By Mike Morsch
Michael McDonald had this little riff that had been rolling around in his mind for a while.
“It really hadn’t gone anywhere, but I knew there was something to it,” McDonald says. “I just never had the wherewithal to finish the song.”
One day while talking on the phone with Tiran Porter, his Doobie Brothers bandmate, Porter mentioned that he had run into Kenny Loggins and Loggins had said that he wanted to write a song with McDonald. Loggins asked Porter to give his number to McDonald.
It was 1978 and Loggins was just coming off a successful run in the 1970s with Jim Messina as Loggins and Messina. After a string of hits, the duo had split in 1977 and Loggins was pursuing a solo career.
McDonald, who had joined the Doobie Brothers in 1975 after a few years as a member of Steely Dan’s touring band and recording team, liked the idea of writing a song with Loggins. So the two connected and made a date to meet at McDonald’s house.
When McDonald’s sister found out about the meeting, she sprang into action.
“I had never met the guy and I was kind of nervous,” McDonald says. “My sister decided to come over and clean up my house because it was usually pretty trashed. She decided that she was going to meet Kenny Loggins and that I should at least not have my dirty laundry in a pile in the living room.”
On the day of the meeting, as his sister went about doing the laundry and cleaning out the ashtrays, McDonald sat down at the piano and started thinking about what he wanted to play for Loggins.
“I had played that little riff for Ted Templeman [Doobie Brothers producer] a few times and every time I played it, he’d say, ‘You’ve got to finish that song. It’s a hit, I’m telling you,’" McDonald says. "I would just laugh and say, ‘If I come up with anything, I’ll let you know.’”
So McDonald decided to play the riff for his sister that day.
“I said to her, ‘I’m thinking of playing this for Kenny. What do you think?’” McDonald says.
But just as McDonald was in the middle of playing the riff, the doorbell rang. It was Loggins.
“Before I could say anything, he goes, ‘You were just playing something on the piano, is that new?’ And I said, ‘Well, yeah, I was thinking about playing it for you.’ And he said, ‘That’s the one I want to work on,’” McDonald says.
For the next two days the duo came up with the bridge and chorus and the rest of the words for the song. And it turned out that Ted Templeman was right.
The song was “What A Fool Believes,” and when it was released in January 1979 as the first single from the band’s "Minute by Minute" album, it became the second No. 1 hit for the Doobie Brothers. It also earned McDonald and Loggins two Grammy Awards: for Song of the Year and Record of the Year in 1980.
“It was just one of those moments that was meant to be,” says McDonald, who went on to write several more songs with Loggins, a songwriting partnership that continues to this day.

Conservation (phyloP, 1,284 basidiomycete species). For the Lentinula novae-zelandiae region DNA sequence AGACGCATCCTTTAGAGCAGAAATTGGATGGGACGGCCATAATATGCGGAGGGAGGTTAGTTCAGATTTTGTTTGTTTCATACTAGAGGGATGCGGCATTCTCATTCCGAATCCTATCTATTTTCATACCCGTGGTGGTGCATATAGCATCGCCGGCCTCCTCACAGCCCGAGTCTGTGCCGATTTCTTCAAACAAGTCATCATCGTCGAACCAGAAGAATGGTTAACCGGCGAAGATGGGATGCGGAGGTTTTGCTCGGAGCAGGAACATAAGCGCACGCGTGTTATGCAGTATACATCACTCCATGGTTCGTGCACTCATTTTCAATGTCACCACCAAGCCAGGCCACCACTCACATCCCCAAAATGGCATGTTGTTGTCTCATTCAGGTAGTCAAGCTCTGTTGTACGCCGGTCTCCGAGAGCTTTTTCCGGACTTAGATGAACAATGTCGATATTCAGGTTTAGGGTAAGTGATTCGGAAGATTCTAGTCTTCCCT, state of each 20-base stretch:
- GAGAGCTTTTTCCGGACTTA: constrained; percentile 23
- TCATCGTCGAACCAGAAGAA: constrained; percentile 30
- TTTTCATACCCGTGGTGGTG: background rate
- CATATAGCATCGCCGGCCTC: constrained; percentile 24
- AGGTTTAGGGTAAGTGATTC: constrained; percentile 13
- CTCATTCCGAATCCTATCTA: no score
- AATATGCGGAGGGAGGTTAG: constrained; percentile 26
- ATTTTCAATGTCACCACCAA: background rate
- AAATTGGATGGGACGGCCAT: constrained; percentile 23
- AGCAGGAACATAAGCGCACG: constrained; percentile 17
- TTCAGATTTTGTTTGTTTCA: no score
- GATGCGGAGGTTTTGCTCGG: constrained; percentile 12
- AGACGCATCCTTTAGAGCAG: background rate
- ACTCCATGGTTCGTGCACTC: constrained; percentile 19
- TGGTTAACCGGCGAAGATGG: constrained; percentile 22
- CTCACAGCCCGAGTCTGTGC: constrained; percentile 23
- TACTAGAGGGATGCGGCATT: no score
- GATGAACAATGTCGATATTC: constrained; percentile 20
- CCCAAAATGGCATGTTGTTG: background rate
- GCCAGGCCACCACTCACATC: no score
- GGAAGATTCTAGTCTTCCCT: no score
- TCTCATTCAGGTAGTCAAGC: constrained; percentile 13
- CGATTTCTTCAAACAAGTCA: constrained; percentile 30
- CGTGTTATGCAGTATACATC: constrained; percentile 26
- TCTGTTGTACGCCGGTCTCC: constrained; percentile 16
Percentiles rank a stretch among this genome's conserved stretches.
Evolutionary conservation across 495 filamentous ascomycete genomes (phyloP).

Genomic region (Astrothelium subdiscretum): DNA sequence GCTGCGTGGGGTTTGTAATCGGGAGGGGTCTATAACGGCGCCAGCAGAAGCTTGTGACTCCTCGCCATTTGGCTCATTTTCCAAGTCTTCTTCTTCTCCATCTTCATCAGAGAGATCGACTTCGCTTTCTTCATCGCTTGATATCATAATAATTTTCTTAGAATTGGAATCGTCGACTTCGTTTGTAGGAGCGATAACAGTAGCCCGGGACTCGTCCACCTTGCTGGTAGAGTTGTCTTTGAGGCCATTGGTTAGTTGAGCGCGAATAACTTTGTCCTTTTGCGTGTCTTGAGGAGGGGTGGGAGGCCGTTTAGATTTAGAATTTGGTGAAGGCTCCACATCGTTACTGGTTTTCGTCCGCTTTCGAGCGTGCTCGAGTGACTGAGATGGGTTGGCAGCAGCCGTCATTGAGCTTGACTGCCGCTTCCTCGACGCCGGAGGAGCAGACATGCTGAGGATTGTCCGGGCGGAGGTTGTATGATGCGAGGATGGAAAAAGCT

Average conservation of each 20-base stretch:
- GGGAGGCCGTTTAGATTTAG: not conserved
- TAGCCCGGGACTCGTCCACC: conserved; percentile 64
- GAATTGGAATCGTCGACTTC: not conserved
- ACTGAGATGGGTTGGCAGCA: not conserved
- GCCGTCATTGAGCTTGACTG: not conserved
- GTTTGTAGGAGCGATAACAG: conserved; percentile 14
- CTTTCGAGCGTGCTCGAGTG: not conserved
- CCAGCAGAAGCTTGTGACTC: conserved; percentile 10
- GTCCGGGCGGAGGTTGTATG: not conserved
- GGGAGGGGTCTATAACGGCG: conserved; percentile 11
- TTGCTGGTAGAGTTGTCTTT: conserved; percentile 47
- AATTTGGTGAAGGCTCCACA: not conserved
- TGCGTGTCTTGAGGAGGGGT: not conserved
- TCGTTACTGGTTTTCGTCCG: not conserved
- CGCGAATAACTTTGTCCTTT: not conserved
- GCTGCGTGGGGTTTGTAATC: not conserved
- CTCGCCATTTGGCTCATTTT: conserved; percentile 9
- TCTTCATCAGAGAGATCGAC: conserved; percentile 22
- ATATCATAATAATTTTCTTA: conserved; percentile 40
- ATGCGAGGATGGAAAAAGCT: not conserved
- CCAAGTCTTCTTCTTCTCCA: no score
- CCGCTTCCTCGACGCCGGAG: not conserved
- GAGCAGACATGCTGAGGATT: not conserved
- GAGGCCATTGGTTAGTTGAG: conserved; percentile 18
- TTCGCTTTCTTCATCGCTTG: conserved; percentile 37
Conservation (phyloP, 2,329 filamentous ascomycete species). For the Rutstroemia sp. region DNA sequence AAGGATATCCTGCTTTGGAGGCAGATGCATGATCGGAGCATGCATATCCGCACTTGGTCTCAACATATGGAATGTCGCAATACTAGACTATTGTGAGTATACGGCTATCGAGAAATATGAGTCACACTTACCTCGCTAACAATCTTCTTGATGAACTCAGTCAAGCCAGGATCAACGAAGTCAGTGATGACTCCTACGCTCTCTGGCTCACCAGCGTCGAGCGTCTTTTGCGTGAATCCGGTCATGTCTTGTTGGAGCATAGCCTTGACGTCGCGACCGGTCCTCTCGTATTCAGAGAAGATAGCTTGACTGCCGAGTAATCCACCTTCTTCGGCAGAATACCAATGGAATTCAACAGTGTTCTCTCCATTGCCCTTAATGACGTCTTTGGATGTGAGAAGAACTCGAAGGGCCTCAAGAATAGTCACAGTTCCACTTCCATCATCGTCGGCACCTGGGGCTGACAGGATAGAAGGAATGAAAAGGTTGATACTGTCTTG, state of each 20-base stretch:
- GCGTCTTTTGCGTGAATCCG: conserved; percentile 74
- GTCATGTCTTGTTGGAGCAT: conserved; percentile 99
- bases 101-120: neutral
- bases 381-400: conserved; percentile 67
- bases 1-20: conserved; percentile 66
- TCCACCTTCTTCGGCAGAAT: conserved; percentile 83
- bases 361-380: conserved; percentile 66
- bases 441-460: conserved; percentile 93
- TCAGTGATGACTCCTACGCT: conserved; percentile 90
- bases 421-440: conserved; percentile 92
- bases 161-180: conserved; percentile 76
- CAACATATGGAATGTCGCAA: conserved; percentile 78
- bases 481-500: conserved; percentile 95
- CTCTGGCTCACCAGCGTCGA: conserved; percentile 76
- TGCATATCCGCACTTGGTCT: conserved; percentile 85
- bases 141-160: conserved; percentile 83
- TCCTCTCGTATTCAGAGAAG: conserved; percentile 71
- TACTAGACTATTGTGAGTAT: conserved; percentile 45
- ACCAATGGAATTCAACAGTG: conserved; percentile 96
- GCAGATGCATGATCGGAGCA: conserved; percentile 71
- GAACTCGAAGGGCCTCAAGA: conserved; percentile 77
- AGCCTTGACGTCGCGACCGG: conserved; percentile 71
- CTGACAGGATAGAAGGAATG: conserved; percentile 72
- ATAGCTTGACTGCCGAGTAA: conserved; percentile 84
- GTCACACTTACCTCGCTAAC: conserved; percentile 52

The Doobie Brothers would initially break up in 1982 and McDonald would go on to develop a successful solo career in the 1980s. In 1982, he released his first solo album, “If That’s What It Takes,” which featured the hit single “I Keep Forgettin’ (Every time You’re Near)” and “I Gotta Try,” a song he co-wrote with Loggins.
All of that music history will be on display when McDonald performs at the Tropicana Showroom in Atlantic City, July 8, sharing the bill with Boz Scaggs.
McDonald is in the middle of a tour to promote his new album “Wide Open,” which will be released in September. It’s his ninth solo album and first full-length release since 2008.
“What I’m finding at this age is that I still have a great need to make records," McDonald says. "But I’m not sure I’m any more sure today why, what the real drive is, anymore than I did when I was in my 20s."
McDonald said that he thought he wanted to be in a rock band playing arenas and living the life, which he accomplished. But he learned that really wasn’t what “it” was all about and he had to discover what really inspired the musical drive within him.
“I found out that I was trying to ring that same bell that I rung so easily as a kid when I was 14 in the back of a van with no air conditioning, sweating my ass off going to a gig where I was gonna sweat some more,” he says. “It wasn’t very glamorous, but there was nothing more thrilling than getting up there and just making music with my buddies. That’s as good as it was ever gonna get for me. And that’s enough to make me still want to go into the studio today at age 65 and make a record.”
To this point, McDonald is pleased with the way the tour is progressing and the reaction he’s getting from fans on the new material.
“We’ll pull in older stuff and obscure stuff and change it out from show to show, but having new stuff to play is a whole other dynamic for us that I have to say, we’ve enjoyed,” McDonald says. “It’s a lot of fun and a little daunting at the same time because you just don’t know how people are going to react. So far, so good, though. We’re having a real good time with it and people seem genuinely enthusiastic about it.”
Michael McDonald will perform at the Tropicana Showroom in Atlantic City, July 8, 8 p.m. For tickets and information, go to tropicana.net.
By Mike Morsch